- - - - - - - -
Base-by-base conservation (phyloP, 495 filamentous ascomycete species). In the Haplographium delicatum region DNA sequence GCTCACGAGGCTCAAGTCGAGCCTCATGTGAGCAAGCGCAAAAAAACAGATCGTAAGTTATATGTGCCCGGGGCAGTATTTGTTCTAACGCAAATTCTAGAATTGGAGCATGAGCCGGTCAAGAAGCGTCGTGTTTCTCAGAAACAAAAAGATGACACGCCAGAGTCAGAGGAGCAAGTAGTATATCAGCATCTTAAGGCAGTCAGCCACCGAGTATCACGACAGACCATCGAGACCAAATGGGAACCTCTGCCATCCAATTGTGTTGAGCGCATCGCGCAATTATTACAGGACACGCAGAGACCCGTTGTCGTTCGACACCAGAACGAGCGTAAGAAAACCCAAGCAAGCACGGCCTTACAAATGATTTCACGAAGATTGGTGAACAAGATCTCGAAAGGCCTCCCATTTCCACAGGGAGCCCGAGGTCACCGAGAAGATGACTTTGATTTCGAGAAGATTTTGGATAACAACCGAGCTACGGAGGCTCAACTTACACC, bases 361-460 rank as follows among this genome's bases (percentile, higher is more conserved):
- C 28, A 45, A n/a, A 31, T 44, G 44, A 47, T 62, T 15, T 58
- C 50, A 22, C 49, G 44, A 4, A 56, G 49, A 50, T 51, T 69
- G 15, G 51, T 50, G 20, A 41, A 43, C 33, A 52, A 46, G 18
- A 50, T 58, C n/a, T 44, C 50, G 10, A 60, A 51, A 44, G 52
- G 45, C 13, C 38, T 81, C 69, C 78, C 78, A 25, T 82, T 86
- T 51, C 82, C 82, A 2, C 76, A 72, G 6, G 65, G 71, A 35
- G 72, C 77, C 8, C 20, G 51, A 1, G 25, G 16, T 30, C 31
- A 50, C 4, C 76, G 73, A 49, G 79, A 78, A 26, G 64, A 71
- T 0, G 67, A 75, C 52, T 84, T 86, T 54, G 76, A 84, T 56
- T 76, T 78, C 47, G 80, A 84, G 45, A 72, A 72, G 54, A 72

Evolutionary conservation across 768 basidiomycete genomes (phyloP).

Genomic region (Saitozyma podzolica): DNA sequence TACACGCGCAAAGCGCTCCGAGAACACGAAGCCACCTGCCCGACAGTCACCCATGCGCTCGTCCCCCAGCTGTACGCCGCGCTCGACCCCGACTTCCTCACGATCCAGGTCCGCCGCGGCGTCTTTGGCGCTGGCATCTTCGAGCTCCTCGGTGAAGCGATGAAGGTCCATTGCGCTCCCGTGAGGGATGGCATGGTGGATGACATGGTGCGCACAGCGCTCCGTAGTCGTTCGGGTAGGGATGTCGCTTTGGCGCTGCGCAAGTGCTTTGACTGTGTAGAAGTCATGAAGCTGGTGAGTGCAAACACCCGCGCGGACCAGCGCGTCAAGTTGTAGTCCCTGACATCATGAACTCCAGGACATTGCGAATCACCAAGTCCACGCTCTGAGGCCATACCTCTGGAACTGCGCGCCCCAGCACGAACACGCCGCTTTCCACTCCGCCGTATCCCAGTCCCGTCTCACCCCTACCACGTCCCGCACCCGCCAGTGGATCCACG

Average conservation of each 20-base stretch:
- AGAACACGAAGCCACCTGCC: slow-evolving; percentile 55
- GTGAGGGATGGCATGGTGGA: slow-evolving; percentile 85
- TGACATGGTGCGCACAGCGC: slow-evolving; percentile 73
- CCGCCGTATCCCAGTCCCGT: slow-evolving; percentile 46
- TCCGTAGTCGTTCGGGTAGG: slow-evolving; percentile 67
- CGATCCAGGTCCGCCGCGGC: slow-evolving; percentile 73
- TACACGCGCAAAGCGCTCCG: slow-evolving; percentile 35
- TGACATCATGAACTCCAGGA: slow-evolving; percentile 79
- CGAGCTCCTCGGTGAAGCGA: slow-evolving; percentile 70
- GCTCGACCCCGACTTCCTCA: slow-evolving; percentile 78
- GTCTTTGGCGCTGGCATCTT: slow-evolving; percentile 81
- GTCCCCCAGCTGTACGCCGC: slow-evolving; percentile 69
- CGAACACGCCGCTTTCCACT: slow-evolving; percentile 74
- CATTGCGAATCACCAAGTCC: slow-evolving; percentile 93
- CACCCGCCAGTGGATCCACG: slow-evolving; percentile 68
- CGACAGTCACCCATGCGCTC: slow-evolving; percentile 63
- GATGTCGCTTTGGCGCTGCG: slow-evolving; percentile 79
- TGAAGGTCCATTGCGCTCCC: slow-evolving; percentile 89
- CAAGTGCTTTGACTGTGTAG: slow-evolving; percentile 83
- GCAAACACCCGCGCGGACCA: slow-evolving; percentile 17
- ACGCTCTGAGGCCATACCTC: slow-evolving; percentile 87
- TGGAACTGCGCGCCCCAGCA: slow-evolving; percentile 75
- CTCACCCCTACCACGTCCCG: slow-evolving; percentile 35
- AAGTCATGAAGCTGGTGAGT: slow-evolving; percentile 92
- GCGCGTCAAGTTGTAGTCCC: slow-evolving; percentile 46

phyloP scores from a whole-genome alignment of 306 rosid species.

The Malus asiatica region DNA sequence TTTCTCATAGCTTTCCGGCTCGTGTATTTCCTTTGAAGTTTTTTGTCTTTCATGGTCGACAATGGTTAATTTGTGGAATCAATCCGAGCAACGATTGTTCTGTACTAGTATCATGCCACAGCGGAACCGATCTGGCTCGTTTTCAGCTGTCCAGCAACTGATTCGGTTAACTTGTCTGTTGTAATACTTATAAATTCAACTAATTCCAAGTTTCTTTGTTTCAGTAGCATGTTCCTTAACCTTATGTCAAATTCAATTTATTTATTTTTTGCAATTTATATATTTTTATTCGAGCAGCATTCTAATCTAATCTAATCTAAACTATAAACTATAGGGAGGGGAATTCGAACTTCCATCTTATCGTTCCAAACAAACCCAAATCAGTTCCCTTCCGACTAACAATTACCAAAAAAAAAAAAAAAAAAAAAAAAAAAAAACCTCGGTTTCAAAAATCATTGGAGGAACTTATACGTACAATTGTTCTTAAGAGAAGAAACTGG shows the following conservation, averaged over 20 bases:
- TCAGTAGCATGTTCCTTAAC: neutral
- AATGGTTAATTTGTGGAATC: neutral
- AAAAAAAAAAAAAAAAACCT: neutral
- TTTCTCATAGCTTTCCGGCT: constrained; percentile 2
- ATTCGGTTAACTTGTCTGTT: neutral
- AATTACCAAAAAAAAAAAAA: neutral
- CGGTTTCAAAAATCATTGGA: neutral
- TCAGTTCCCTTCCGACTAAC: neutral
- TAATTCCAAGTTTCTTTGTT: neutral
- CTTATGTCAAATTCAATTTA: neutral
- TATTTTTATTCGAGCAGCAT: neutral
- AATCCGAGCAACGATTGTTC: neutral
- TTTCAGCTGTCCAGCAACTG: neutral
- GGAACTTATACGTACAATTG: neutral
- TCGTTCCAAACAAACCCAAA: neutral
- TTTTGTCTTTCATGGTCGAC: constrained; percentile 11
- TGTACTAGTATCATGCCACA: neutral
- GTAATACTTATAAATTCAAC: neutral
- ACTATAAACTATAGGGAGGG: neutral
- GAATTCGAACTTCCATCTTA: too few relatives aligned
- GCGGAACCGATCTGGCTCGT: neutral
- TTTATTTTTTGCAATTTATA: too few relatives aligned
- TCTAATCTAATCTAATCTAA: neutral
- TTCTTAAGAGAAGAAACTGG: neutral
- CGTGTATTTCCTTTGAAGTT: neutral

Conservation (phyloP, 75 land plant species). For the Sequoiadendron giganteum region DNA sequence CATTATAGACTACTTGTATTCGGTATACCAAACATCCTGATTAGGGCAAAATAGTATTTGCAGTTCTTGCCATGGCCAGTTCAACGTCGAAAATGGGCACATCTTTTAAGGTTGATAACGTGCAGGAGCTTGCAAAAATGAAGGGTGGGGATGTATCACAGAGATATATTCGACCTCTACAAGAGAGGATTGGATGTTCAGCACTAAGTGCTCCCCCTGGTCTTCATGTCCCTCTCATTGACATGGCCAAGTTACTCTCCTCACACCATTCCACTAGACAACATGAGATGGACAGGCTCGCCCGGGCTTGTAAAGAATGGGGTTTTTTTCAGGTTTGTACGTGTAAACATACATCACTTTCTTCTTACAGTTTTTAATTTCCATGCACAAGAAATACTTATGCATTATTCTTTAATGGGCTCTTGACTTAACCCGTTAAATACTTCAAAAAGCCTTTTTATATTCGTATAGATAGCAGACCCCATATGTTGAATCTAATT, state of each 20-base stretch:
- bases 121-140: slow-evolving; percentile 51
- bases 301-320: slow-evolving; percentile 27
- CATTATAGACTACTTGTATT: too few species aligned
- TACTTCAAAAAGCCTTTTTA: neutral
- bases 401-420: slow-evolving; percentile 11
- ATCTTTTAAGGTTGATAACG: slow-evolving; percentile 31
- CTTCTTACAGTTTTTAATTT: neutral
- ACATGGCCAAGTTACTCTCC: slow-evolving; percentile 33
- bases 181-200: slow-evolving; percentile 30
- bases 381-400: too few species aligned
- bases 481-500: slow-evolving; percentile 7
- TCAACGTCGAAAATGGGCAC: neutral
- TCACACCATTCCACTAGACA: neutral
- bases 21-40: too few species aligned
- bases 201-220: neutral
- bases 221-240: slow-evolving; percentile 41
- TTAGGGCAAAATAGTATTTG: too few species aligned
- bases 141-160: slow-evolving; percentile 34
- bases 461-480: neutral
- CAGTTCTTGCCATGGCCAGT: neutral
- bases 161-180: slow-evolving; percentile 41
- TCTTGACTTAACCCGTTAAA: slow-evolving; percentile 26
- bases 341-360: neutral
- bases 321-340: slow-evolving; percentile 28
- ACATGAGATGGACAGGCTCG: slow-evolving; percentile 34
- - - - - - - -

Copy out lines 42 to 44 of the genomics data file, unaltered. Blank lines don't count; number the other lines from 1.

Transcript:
- TCAGTAGCATGTTCCTTAAC: neutral
- AATGGTTAATTTGTGGAATC: neutral
- AAAAAAAAAAAAAAAAACCT: neutral